There are similar critical points at the end edges of the work-space insulation where the surfaces serving for the insulation are exposed to high wear as a result of frequent opening and closing. A permanent and reliable insulation is achieved by providing an arrangement in which the end edges of the work-space insulation and/or the opposite faces are edged with sections of carbon-fibre reinforced graphite.
Partitions may hamper convection and so reduce the heat transmission from the work-space insulation to the chamber-wall to the chamber-wall insulation. The partitions may comprise metallic material in the form of foils and/or sheets.
Additional cooling, e.g. water cooling, may be provided between the chamber-wall insulation and the chamber wall at the cover sides of the chamber. This is advantageous since the chamber cooling means may not be sufficient in the flange and cover region because of the great wall thickness.
Referring now to the drawings, the graph in FIG. 1 is intended to illustrate, by way of example, how the temperature curve and heat transfer from the work space to the chamber wall may appear under various operating conditions (vacuum P1, in the region of a few bars P2 and under high pressure P3).
A constant temperature T1 prevails in the work space under all operating conditions. The following conditions arise from the edge S1 of the work space to the chamber wall S3 depending on the particular operational state. In equilibrium, the amounts of heat drawn off W1, W2 and W3 are equal.
Vacuum (P1 =reduced pressure range): Inside the workspace insulation, the amount of heat W1 is transmitted from S1 to S2 by heat conduction of the insulation material. The temperature T2 assumes the value A. The further heat transport to S3 is effected substantially only by radiation. At the point S3, the temperature T3 assumes the value A'.
Under pressure (P2 =in the range of a few bar): The transmission of heat from S1 to S2 is effected by heat conduction of the insulation material and of the gas contained therein and by convection. T2 assumes the value B. The heat is transmitted to S3 by radiation, by heat conduction of the gas and by convection.
The temperature T3 rises to B'. B' is higher than A' because in this case the amount of heat transported from S2 to S3 is greater, by the amount due to the influence of the gas, than in the comparative case, vacuum. Therefore, the point B is also lower than the point A at the position S2. As a result of the fact that more heat is transmitted from S2 to S3, the temperature T2 drops.
Under high pressure (P3 >>P2): The heat transmission from S1 to S2 is effected, as in the preceding case, by heat conduction of the insulation material and of the gas and by convection. T2 assumes the value C. The heat in transmitted between S2 and S3 by radiation, by heat conduction of the gas and by convection. Since the convection at high pressure plays a large part in this case, the temperature T3 at S3 rises considerably to the value C'.
In all three cases, the temperature T3 is additionally dependent on the amount of heat W3 which is conveyed out of the chamber wall to the outside.
As a result of the lining of the inner wall of the chamber with an insulation preferably consisting of metallic foils and/or sheets, the effect is achieved that the convection is reduced in front of the chamber wall and so a high temperature gradient results, as a result of which the temperature in front of the chamber-wall insulation at first assumes the value D and then drops towards the chamber wall to a value D' which is distinctly below the value C'.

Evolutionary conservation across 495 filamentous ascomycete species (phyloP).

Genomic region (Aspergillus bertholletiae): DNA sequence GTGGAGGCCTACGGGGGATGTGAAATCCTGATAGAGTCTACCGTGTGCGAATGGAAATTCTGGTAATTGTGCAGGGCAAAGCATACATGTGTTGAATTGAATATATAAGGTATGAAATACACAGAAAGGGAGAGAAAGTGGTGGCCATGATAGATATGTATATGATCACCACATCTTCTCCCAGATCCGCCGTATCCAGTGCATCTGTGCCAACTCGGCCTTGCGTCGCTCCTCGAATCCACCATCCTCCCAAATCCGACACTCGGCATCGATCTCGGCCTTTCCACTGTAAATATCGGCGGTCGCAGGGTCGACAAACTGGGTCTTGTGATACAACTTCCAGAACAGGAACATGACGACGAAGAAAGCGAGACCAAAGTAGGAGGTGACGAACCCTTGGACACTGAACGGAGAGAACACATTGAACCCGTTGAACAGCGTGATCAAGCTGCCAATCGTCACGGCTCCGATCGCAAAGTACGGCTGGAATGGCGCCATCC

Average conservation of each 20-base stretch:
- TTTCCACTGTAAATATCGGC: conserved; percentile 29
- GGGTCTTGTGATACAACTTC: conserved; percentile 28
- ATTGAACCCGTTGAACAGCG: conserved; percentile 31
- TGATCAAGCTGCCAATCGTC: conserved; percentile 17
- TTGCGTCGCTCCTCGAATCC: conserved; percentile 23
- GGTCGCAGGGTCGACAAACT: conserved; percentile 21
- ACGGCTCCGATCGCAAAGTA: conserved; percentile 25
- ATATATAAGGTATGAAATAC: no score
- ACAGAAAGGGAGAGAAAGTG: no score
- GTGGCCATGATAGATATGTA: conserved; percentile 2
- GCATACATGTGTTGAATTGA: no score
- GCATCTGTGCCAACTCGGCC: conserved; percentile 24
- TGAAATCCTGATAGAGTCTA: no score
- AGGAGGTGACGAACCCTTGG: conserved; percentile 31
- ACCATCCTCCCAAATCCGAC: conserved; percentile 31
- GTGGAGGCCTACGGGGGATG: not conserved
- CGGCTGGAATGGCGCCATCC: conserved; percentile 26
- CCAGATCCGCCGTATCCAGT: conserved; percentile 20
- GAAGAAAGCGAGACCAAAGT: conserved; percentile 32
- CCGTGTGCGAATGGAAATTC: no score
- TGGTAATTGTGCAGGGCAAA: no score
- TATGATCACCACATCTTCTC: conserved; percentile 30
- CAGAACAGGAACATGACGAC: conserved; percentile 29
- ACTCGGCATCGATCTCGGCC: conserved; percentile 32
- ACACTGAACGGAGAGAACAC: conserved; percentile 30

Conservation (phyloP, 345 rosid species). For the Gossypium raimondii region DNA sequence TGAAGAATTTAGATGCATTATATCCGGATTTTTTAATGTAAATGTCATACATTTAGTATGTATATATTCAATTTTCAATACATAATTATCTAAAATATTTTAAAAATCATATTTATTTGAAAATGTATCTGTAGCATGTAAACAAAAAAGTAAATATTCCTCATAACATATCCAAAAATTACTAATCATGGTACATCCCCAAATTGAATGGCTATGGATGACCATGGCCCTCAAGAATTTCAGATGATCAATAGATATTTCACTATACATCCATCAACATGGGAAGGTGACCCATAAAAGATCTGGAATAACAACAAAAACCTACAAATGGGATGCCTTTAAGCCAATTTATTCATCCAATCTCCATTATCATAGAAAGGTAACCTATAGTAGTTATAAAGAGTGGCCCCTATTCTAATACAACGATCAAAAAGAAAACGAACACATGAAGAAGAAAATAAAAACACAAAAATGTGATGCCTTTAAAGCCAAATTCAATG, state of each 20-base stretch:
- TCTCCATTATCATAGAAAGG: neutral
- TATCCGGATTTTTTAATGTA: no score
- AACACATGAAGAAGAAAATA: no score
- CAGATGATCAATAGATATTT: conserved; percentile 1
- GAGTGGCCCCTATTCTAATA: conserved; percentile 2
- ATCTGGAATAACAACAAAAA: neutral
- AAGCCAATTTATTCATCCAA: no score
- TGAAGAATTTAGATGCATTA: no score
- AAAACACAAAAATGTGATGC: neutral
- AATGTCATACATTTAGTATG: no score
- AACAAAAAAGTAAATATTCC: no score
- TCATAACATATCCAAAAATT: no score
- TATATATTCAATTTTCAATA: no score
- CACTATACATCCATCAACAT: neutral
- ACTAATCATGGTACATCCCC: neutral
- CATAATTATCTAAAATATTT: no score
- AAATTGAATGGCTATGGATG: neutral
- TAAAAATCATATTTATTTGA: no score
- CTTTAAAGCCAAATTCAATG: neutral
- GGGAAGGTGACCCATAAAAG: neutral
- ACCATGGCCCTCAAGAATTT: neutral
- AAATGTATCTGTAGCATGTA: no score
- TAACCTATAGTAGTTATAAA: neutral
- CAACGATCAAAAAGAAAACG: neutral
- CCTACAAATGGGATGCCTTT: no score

(a) the work-space insulation consists of panels of hard felt with graphite-sheet laminations impervious to gas on the side walls, the upper covering wall and on the end walls, and the upper edges and joints are covered with angle sections of carbon-fibre reinforced graphite so that gas-tightness is achieved, while the lower edges are open for evacuation; and/or
(b) the angle sections consisting of carbon-fibre reinforced graphite are arranged, repeatedly alternating, between the panels of hard felt, so that a type of labyrinth seal is formed: and/or
(c) the end edges of the work-space insulation and/or the opposite faces are edged with sections of carbonfibre reinforced graphite;
the amount of heat transmitted from the work space to the remaining volume of the chamber by convection is reduced.
By providing partitions (e.g. of metallic material in the form of foils of sheets) as barriers between the work-space insulation and the chamber-wall insulation, the proportion of the amount of heat transmitted W2 which is due to convection, is reduced. The effect of this is a lowering of the temperature C' (without chamber-wall insulation) and of the temperatures D and D' (with chamber-wall insulation).
By providing additional water cooling between the chamber wall insulation and the chamber wall and in particular at the upper half of the chamber in a flange and cover region thereof, the chamber temperatures in the flange and cover region are lowered by the improved heat dissipation.
In FIG. 2, there is shown a diagrammatic crosssection of an installation according to the invention, which is made horizontal in this example. In FIG. 3 there is shown a detail of a diagrammatic longitudinal section of the work-space insulation at an upper end edge. In these, 1 designates the work space, 2 the container, 3 the heating, 4 the work-space insulation, 5 the convection partitions, 6 the chamber-wall insulation, 7 additional cooling, 8 the chamber wall, 9 the chamber cooling, 10 the vacuum connection, 11 the pressure-gas connection and 12 the dewaxing connection, 13 angle sections of carbon-fibre reinforced graphite, 14 the end wall of the work-space insulation, 15 end edges, 17 sections of carbon-fibre reinforced graphite, 18 panels of hard felt, 19 graphite-sheet lamination, 20 the side walls of the work-space insulation and 21 the upper covering wall of the work-space insulation.
It will be understood that the above description of the present invention is susceptible to various modifications, changes and adaptations.
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|U.S. Classification||266/208, 266/280|
|International Classification||F27B17/00, B22F3/14, C04B35/645, F27B5/04, B22F3/15, F27D1/00, C21D1/00|
|Cooperative Classification||F27B5/04, F27D1/0033, B30B11/002, B22F3/15|
|European Classification||B30B11/00B2, F27D1/00A4, F27B5/04, B22F3/15|
|Jun 18, 1987||AS||Assignment|
Owner name: ARTHUR PFEIFFER VAKUMTECHNIK WETZLAR GMBH, POSTFAC
Free format text: ASSIGNMENT OF ASSIGNORS INTEREST.;ASSIGNORS:HACK, ROBERT;PETER, RALF;POLHEDE, WILHELM;REEL/FRAME:004738/0241
Effective date: 19870612
|Jan 25, 1993||FPAY||Fee payment|
Year of fee payment: 4
|Mar 4, 1997||REMI||Maintenance fee reminder mailed|
|Jul 27, 1997||LAPS||Lapse for failure to pay maintenance fees|
|Oct 7, 1997||FP||Expired due to failure to pay maintenance fee|
Effective date: 19970730